Specialty insurance company Assurant recently created Excelerate, a program to develop high-potential leaders more quickly. Executive coaches reinforce program content, support action learning projects and drive a unified leadership agenda.
“Excelerate builds upon our strategic framework, actively involves our senior executives and features professors from leading universities. From the start, we believed that coaches could tie everything together for the individual leaders,” said Carey Bongard, Assurant’s vice president of talent management.
Like coaches, professors are not an easy audience to bring under a common solution umbrella. They are hired for their unique expertise but are frequently challenged to relate their message to the company’s business picture and program content. Their celebrity and external perspective is what makes them so attractive to leaders and program sponsors. Yet the trick is making the benchmark or best-practice message work in the context of the company’s business agenda.
One way to ensure alignment is to have the executive staff co-teach with the university professors or consultants. Russ Fradin, CEO of Hewitt and a former McKinsey consultant, co-teaches the strategy and execution modules at Hewitt’s Global Leadership Forum with Don Sull, professor of management practice at London Business School, and Vijay Govindarajan, professor of international business at Tuck School of Business at Dartmouth.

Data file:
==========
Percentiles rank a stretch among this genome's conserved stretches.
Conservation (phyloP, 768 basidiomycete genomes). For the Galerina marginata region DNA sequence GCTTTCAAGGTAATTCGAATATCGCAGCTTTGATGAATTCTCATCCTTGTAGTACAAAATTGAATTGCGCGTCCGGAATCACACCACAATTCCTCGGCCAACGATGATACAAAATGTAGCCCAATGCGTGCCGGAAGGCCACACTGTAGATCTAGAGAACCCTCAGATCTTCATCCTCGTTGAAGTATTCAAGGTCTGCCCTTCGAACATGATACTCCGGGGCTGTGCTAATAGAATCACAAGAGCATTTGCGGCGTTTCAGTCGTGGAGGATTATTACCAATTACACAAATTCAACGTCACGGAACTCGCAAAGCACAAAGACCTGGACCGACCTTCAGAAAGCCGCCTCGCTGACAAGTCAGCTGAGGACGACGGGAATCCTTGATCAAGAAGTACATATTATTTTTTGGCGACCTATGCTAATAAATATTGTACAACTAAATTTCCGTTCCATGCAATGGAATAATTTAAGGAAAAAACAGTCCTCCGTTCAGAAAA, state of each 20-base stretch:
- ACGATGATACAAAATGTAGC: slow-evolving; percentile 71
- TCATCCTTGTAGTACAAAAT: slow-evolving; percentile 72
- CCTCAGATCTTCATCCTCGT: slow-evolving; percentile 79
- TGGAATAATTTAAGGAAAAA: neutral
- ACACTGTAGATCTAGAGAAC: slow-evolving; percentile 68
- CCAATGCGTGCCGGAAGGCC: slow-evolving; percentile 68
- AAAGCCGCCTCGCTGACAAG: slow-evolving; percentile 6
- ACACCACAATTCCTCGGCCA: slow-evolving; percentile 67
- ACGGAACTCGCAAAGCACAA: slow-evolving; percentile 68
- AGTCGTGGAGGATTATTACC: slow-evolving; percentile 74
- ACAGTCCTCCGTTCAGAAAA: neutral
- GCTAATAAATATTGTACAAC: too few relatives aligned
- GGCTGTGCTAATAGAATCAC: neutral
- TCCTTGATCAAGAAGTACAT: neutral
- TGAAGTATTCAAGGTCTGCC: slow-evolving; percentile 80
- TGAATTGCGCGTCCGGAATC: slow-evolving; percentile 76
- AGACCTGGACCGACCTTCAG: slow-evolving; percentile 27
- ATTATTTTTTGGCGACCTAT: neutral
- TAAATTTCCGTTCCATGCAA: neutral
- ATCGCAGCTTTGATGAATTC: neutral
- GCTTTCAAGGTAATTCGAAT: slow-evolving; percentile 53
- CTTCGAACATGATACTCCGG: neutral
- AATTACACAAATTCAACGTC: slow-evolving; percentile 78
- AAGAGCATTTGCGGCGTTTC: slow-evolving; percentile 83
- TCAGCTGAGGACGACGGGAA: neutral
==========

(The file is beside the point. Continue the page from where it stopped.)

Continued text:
“Our top leaders have to be absolutely in sync with our business strategy and value proposition,” Fradin said. “These folks get lots of communication from a variety of sources about what we care about — through talent reviews, business reviews, and performance discussions. That can lead to confusion. When I am teaching, there is no mystery about my expectations and message. I tell them what we are trying to achieve as a company and how I expect them to contribute.”
“The key to successful executive education is providing enough structure to focus a discussion on the issues that really matter, while leaving enough flexibility for the participants to bring their own concerns,” Sull said. “It is also important to give the participants an opportunity, in real time, to translate the insights from a session into concrete actions they can take back to their own operations.”
Action Learning, Developmental Assignments and Assessments
Action learning is a well-intentioned but frequently poorly executed way of bringing the work environment into the classroom. If done well, action learning projects promote team leadership, self-reflection and business results. If done poorly, they run the risk of being all action and no learning.
Albemarle Corp., a specialty chemical manufacturer, has made action learning a key feature of its leadership academy. Jahleel Stewart, Albemarle’s manager of global talent management, said, “We take a comprehensive approach to development with our leadership academy, including how we manage action learning and rotational assignments. However, more parts to the solution means more effort getting those parts to work together. The key to our success has been the active involvement of company leaders in creating challenging projects that have both business and leadership value.”